Research suggests that reducing obesity, reducing smoking, reducing manual materials handling, and improving job control and work ability can keep construction workers successfully employed for longer.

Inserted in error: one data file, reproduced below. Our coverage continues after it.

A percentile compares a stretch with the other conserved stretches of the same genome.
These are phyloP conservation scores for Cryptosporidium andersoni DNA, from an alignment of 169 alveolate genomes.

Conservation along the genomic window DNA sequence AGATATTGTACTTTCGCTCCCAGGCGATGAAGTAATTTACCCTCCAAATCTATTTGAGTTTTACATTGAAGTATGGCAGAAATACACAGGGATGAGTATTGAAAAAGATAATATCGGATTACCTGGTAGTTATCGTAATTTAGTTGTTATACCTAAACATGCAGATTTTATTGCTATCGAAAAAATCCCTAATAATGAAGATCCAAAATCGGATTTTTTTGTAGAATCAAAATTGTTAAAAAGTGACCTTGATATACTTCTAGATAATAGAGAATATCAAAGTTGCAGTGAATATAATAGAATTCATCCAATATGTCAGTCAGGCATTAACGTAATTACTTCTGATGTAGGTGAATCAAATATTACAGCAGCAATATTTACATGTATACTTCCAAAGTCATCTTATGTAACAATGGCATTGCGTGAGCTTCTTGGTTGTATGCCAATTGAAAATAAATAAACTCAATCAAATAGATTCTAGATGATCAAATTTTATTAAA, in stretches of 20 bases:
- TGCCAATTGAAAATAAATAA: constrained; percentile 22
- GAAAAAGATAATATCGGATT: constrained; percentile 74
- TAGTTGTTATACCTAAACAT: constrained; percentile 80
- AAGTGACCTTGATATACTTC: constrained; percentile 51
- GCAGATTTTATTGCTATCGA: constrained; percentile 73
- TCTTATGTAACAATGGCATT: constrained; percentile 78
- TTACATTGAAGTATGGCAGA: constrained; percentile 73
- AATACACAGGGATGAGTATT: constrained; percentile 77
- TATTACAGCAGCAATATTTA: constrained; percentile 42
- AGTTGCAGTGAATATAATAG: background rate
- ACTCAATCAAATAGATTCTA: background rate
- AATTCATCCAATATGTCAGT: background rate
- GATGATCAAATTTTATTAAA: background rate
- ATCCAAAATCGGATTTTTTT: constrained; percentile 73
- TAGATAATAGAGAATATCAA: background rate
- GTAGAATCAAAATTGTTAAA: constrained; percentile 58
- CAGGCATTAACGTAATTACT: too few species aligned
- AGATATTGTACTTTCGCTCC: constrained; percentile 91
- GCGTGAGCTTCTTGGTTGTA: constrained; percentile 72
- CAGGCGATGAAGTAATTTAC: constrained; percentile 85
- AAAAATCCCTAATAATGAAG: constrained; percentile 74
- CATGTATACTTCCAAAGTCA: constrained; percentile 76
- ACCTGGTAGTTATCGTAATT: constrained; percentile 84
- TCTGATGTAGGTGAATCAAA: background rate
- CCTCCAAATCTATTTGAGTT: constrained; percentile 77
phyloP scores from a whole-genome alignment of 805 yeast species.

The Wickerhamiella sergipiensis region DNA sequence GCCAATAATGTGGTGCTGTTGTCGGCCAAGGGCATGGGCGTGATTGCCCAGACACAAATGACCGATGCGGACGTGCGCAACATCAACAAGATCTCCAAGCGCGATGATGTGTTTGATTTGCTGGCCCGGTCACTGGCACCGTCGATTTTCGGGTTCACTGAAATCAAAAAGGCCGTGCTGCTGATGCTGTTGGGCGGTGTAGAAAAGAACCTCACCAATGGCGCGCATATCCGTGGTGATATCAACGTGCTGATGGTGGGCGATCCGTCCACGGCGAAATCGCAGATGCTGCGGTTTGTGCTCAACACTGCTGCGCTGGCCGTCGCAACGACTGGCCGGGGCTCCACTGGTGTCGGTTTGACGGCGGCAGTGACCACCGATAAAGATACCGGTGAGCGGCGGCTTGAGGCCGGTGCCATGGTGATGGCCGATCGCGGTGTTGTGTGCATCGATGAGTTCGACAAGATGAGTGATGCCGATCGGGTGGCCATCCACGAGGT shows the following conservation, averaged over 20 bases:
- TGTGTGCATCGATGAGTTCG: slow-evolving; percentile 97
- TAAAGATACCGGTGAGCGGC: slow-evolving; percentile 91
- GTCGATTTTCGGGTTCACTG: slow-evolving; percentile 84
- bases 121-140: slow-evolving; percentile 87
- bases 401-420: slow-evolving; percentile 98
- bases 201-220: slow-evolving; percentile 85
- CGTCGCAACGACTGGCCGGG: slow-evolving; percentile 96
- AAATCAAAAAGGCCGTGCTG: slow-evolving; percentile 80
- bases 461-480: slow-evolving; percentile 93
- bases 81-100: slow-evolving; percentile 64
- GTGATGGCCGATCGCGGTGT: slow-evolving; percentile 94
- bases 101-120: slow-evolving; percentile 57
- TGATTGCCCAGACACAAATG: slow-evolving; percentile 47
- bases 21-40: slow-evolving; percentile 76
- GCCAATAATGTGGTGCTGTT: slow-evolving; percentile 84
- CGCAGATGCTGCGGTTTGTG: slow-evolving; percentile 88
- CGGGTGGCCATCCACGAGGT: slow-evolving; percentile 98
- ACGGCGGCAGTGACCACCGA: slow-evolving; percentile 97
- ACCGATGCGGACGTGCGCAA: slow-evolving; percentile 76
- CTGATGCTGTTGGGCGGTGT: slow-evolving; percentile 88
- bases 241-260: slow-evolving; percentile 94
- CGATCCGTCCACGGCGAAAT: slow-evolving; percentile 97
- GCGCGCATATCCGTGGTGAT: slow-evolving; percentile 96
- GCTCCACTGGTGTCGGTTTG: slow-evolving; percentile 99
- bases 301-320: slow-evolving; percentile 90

Increasing numbers of retirees – with fewer younger workers to take their place – have led many countries to seek ways to increase work participation at older ages. New research published in the Scandinavian Journal of Work and Environmental Health suggests that reducing obesity, reducing smoking, reducing manual materials handling, and improving job control and work ability can keep construction workers successfully employed. To make these changes, we need to implement rehabilitation programs for the injured worker, ergonomic programs to reduce MSDs, and comprehensive health promotion programs for construction workers. For abstracts on this study and an accompanying editorial plus complete downloads of both articles, please see:
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